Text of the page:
But regardless, says Horwitz, this is still the aspect of the gaming market to watch closely. While teens account for less than 10 percent of the U.S. population, they represent a whopping 20 percent of the console video game market.
“Teens still drive the industry and represent the future of the industry,” said Horwitz. The 13-17-year-old age range of potential gamers still contains under-exploited sub-segments that have not yet been pulled into the gaming fold.
“Companies that can capture both the imagination and wallet of this group will claim an important audience for today and tomorrow,” said Horwitz.
The Big Three
As for which mega players will survive in tomorrow’s game console evolution, one group of panelists believe the market race among the three major platforms: Sony PlayStation2, Nintendo, and Microsoft’s Xbox will eventually give way to a winner.
Nintendo won major kudos from the panel for its industry tenacity, despite a particularly cruel holiday season and an even more uncertain one to come. Although one panelist speculated that as the competition margin becomes even narrower, the popular maker of the GameCube and GameBoy would eventually exit the hardware market and stick to just making software.
Sony’s PlayStation and PlayStation2 were tapped by the group as the most likely to maintain the lead in the console industry, especially after dominating the market for two generations in a row and remaining lean and mean enough to survive another one.
And while the Xbox and the Xbox Live Service has garnered somewhat of a cult following, it has not had the same market penetration as its two competitors, and in many ways it is unclear to market analysts where the Microsoft console is headed.
In determining who the market leader is, said one panelist, “It’s a battle for the living room,” the epicenter of family entertainment and the only place where either Sony or Microsoft will ever see incremental growth, especially with their online components.
According to Don Daglow, president of Stormfront Studios, it’s all a matter of where you play your games, and whether you choose a console or a PC as your gaming vehicle. Or both.
“In many ways the PC is regarded as a work tool and is kept in the den, or other parts of the home,” said Daglow. “But the gaming device or console is typically kept in the living room, and right now, that’s where the console can be found.”
In the mid-1990s, revenue in the console market began to outpace PC revenue by 2-1. Today, that number has grown to 4-1.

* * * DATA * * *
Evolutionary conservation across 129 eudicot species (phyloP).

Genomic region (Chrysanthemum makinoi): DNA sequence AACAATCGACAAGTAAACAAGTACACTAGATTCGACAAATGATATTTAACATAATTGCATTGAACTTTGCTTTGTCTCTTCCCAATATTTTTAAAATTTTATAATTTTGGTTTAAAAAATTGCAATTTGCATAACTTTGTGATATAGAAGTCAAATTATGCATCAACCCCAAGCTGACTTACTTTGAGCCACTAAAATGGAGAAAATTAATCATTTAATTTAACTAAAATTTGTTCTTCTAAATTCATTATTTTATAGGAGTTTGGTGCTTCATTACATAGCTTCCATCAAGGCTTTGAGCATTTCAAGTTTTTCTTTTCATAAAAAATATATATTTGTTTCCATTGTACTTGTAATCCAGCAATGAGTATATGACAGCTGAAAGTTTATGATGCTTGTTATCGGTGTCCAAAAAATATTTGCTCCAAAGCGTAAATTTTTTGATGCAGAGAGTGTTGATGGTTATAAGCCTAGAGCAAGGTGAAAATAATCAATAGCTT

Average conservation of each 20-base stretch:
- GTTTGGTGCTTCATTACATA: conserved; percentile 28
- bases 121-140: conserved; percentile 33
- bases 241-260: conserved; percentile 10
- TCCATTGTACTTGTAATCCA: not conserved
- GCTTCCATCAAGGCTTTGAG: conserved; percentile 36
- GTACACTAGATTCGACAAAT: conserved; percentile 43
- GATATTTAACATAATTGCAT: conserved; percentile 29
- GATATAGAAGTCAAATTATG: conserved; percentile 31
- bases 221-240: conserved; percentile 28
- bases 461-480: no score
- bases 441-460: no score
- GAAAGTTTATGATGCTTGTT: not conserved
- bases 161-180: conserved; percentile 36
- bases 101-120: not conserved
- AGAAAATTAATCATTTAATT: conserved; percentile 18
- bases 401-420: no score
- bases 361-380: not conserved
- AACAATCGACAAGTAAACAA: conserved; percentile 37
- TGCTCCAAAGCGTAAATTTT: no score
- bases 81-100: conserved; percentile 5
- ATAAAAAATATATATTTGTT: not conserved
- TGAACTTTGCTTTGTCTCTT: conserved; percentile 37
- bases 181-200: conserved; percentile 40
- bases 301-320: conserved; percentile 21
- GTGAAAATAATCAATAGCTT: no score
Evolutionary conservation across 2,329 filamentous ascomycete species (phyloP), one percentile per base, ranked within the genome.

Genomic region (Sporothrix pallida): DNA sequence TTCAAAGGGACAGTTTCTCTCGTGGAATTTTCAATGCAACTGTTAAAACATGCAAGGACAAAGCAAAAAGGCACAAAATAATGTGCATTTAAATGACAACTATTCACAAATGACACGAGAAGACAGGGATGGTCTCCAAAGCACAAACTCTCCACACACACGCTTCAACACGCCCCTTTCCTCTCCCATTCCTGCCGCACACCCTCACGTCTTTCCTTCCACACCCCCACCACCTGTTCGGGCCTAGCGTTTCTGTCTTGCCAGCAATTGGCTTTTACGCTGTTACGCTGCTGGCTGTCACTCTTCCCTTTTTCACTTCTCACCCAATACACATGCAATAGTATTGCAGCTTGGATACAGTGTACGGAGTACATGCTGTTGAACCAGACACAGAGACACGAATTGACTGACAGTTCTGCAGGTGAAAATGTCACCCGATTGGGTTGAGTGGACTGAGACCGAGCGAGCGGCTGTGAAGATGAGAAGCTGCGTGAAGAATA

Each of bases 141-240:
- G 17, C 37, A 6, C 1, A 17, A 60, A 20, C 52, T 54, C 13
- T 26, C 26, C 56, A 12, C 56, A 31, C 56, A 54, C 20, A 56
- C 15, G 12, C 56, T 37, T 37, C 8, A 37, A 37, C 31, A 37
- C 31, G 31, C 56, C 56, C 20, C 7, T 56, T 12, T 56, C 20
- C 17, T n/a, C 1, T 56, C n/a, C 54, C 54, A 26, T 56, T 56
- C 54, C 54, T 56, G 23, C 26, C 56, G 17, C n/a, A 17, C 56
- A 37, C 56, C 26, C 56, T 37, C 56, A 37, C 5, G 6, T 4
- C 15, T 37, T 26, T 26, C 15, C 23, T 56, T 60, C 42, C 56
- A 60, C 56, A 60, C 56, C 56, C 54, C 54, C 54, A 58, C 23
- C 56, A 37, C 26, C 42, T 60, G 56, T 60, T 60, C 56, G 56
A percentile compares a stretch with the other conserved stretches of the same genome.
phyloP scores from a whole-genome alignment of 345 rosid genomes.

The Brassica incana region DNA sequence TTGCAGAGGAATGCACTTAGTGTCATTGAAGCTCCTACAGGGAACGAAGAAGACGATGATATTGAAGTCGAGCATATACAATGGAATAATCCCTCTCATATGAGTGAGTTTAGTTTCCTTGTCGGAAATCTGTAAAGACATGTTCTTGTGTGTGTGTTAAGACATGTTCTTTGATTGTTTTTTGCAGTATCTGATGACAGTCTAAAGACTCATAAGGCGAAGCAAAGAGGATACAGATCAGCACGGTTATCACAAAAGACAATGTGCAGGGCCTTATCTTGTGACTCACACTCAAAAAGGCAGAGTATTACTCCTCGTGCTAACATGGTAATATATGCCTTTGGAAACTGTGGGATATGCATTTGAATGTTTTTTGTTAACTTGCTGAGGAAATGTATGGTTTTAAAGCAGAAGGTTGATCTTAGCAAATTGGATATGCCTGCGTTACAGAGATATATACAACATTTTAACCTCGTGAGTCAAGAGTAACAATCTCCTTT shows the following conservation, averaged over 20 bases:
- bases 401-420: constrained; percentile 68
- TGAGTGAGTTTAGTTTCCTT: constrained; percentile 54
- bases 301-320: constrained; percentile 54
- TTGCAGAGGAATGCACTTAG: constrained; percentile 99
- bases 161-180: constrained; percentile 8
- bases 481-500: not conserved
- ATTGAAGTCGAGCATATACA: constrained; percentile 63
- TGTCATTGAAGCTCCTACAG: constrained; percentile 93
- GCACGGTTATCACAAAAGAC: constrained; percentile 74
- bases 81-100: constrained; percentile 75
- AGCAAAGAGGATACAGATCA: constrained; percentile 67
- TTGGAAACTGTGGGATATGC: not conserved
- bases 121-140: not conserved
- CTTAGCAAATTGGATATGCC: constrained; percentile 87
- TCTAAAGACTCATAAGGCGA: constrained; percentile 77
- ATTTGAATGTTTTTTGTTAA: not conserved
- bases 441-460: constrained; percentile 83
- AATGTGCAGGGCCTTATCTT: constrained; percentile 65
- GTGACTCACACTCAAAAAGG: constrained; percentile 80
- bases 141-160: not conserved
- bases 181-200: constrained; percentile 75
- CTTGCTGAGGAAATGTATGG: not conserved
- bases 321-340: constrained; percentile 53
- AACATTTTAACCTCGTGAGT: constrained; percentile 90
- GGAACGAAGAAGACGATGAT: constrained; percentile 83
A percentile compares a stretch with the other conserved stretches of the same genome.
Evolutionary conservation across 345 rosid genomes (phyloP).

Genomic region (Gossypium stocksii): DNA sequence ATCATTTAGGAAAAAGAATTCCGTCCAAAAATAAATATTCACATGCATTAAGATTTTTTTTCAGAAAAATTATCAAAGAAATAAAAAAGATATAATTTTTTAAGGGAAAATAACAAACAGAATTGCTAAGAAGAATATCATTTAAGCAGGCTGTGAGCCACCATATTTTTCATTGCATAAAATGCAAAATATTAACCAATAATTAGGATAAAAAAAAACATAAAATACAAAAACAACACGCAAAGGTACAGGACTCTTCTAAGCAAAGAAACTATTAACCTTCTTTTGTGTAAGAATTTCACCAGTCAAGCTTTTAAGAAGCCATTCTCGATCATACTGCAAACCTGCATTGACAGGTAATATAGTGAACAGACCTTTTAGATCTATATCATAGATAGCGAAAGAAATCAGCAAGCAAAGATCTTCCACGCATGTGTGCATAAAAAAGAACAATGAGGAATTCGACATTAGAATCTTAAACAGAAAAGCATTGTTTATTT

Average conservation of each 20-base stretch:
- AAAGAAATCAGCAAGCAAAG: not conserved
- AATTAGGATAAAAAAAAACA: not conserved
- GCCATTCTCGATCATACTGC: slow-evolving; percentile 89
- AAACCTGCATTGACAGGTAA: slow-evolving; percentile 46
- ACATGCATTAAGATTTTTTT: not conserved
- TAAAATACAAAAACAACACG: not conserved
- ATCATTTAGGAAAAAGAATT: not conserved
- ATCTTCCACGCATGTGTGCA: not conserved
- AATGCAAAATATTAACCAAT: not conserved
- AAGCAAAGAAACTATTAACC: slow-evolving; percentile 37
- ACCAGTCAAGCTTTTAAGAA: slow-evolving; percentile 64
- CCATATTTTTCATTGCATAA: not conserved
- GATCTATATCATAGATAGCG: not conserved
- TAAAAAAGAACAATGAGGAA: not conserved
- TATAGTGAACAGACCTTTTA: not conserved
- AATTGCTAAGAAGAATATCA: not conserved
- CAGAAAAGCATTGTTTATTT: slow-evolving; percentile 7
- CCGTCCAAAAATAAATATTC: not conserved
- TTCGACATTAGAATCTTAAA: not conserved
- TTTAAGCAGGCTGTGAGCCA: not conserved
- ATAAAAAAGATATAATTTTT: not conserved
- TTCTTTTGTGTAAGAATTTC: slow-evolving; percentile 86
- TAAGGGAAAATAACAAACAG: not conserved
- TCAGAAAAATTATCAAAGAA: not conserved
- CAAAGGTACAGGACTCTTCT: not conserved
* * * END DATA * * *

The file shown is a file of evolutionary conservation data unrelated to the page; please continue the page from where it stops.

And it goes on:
“PC’s retain a role for high-end gaming, but the bulk of those are simpler games as opposed to serious games played by console generations,” said Joe Laszlo, an analyst for Jupitermedia.
According to Mark Friedler, CEO of Gigex, Inc., PC’s for gaming have gotten a bad rap when it comes to time consuming downloads and game set-ups. But PC’s are also more low-tech and have a lot more blockbuster potential, said Friedler.
“I’m bullish on PCs, but the console guys have done a better job of creating more robust gaming options,” said Friedler. “Growth will happen on all platforms if they are dumbed down, made simpler, and deliver the experience faster.”
All the panelists agreed that in some form or another over the next few years gaming consoles will take on increased functionality that could include DVD players or some bundle of converged technologies.
“When the set-top box and the console blur together, that will be the future of home entertainment,” said Laszlo.
When asked for his version of the future of online gaming, Quigley said future trends will involve increasing gaming applications for the household, expanding MMP options beyond niche games and into a broader mass market, and an overall migration of casual online games to fee-based environments.
As for mobile gaming, which many game executives see as still being in its infancy, Quigley said his company EA is in “active negotiations with all the major players in the handset and service side of the industry.”
But until there is more compelling content available and until the underlying technology is securely in place, the verdict is still out on the mobile gaming platform.
The Game Market Watch Conference is produced by Jupitermedia, parent company of this Web site.